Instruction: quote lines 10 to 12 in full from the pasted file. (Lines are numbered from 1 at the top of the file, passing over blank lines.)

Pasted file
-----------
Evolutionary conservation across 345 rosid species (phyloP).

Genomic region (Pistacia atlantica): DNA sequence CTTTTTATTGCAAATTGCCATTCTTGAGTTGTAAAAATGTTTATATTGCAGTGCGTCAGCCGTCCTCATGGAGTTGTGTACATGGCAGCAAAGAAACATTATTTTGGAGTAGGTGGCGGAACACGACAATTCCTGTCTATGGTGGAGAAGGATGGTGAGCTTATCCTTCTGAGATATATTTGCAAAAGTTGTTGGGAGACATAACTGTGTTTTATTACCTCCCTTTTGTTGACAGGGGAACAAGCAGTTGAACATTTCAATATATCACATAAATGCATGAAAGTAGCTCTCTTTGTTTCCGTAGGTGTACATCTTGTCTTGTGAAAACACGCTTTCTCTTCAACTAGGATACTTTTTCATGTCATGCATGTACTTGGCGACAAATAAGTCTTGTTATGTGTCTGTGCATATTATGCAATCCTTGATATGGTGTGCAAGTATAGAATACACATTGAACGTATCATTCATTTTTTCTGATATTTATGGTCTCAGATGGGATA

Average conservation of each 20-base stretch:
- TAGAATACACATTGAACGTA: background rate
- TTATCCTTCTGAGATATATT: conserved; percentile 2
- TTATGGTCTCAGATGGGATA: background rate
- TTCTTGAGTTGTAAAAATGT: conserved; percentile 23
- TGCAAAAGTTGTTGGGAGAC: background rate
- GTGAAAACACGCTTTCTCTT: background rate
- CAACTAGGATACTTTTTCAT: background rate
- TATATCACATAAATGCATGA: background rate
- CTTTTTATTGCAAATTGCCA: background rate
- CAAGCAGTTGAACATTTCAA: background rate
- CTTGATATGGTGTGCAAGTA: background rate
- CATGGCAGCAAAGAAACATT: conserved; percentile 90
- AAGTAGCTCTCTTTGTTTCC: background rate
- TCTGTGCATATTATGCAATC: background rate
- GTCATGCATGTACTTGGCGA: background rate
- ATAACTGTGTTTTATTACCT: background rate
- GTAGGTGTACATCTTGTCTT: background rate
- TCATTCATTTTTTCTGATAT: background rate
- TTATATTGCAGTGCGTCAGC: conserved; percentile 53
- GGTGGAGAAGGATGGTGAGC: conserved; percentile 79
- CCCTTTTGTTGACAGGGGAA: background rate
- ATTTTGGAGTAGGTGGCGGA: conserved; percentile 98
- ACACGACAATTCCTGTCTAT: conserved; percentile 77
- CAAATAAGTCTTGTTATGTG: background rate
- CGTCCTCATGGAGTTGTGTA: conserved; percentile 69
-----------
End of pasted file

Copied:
- CAACTAGGATACTTTTTCAT: background rate
- TATATCACATAAATGCATGA: background rate
- CTTTTTATTGCAAATTGCCA: background rate